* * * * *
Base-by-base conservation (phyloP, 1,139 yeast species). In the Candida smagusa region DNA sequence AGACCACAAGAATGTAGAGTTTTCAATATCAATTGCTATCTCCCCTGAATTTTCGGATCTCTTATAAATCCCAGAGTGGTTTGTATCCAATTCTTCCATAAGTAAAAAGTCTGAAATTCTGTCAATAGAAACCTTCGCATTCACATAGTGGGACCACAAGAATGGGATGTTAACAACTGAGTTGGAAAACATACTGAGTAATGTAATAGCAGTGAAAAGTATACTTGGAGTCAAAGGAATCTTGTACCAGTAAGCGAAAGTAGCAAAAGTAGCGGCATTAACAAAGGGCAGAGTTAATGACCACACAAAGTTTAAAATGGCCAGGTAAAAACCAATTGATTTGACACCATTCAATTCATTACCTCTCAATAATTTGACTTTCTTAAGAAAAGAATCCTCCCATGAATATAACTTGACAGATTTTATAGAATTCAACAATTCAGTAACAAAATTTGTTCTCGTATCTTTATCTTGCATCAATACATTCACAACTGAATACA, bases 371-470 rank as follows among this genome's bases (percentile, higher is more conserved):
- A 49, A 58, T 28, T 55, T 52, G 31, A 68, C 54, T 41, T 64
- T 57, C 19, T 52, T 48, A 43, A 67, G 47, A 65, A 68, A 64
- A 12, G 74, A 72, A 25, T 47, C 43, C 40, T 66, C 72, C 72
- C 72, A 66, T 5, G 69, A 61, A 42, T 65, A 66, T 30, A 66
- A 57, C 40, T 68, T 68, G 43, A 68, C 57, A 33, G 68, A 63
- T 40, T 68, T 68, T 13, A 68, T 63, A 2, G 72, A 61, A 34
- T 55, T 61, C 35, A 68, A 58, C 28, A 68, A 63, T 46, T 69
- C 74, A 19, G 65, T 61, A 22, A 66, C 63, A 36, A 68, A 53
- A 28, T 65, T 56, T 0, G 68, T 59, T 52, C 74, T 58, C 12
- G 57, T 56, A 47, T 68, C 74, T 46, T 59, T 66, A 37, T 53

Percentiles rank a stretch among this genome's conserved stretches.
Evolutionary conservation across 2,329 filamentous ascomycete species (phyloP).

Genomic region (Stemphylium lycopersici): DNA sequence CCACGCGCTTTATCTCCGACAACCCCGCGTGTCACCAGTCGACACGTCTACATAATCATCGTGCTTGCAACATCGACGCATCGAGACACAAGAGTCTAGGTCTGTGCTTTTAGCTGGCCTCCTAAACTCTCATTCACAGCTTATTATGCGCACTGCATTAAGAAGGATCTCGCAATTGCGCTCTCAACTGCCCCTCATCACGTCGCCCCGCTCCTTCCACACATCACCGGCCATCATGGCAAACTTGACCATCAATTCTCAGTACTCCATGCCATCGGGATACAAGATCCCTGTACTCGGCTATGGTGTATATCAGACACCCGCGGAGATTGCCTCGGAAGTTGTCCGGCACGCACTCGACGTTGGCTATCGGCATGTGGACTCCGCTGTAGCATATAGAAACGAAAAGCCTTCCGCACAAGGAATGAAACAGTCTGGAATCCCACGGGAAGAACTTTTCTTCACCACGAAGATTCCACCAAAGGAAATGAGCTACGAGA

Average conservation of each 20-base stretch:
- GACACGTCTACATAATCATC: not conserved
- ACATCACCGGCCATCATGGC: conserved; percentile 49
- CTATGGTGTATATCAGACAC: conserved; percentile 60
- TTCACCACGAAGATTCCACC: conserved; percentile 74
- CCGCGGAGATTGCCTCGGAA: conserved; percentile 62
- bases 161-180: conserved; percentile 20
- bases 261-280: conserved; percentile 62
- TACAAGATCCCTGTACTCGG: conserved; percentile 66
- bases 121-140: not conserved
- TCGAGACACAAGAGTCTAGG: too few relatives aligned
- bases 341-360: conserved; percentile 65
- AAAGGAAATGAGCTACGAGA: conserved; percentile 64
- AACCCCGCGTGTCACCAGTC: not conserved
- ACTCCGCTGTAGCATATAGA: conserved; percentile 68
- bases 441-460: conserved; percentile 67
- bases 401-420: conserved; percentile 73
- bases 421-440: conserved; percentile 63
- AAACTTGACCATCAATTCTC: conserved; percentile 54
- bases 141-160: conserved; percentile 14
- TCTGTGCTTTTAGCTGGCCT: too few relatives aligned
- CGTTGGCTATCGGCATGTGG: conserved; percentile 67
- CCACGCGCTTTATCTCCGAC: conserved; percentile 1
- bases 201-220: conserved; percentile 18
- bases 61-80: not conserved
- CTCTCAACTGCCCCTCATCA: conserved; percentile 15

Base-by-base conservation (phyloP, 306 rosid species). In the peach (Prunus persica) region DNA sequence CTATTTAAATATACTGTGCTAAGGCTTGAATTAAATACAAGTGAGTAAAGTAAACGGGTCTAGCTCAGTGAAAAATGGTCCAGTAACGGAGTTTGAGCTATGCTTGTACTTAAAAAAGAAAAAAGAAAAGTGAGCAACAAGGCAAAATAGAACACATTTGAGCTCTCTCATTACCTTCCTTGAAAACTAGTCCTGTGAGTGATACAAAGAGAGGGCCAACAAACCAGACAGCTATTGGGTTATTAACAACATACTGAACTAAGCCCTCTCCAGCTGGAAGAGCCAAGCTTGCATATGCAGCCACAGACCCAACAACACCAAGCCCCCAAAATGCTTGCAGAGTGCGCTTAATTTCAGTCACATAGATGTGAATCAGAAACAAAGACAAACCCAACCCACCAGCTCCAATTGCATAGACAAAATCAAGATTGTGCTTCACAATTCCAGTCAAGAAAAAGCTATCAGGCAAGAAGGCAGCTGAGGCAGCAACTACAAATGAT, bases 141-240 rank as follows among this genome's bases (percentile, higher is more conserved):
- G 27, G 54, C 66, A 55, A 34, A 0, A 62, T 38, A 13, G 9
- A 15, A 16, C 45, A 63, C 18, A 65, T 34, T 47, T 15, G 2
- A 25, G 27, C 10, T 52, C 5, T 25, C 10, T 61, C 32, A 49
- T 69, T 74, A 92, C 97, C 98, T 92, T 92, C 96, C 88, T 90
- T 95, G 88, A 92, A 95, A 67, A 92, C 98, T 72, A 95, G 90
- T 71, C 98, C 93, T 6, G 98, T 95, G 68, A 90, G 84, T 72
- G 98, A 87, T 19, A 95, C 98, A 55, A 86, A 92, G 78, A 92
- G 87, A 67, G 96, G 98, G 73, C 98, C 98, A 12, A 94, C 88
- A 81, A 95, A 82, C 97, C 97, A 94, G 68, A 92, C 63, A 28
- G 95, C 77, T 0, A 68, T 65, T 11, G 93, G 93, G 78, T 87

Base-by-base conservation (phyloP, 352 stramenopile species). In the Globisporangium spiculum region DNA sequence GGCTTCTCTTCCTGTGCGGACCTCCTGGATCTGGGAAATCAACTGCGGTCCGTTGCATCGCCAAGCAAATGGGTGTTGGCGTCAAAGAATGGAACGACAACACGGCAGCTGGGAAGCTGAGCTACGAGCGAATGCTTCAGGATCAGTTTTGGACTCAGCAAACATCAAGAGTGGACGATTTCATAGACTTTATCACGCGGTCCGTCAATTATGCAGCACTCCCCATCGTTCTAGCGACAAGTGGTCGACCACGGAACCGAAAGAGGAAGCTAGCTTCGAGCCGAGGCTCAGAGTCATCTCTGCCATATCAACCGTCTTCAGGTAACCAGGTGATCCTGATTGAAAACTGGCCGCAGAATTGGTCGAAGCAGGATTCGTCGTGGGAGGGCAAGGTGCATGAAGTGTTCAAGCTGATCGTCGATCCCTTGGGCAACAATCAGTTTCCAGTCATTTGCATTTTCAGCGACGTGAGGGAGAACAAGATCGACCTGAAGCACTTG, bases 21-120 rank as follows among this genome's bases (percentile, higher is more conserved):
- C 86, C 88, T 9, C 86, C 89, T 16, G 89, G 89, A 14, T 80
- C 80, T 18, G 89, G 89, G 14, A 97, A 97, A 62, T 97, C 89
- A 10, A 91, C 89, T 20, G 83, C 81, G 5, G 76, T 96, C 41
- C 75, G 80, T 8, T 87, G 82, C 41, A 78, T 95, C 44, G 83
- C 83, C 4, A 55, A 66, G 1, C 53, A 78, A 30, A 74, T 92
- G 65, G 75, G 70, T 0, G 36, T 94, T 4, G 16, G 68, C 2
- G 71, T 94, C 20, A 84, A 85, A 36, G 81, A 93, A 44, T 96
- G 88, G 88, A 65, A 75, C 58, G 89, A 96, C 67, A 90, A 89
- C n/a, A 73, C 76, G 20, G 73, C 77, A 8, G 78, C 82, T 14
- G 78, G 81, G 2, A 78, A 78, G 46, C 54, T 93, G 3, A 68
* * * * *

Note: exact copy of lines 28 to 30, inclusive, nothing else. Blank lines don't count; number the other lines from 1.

- AACCCCGCGTGTCACCAGTC: not conserved
- ACTCCGCTGTAGCATATAGA: conserved; percentile 68
- bases 441-460: conserved; percentile 67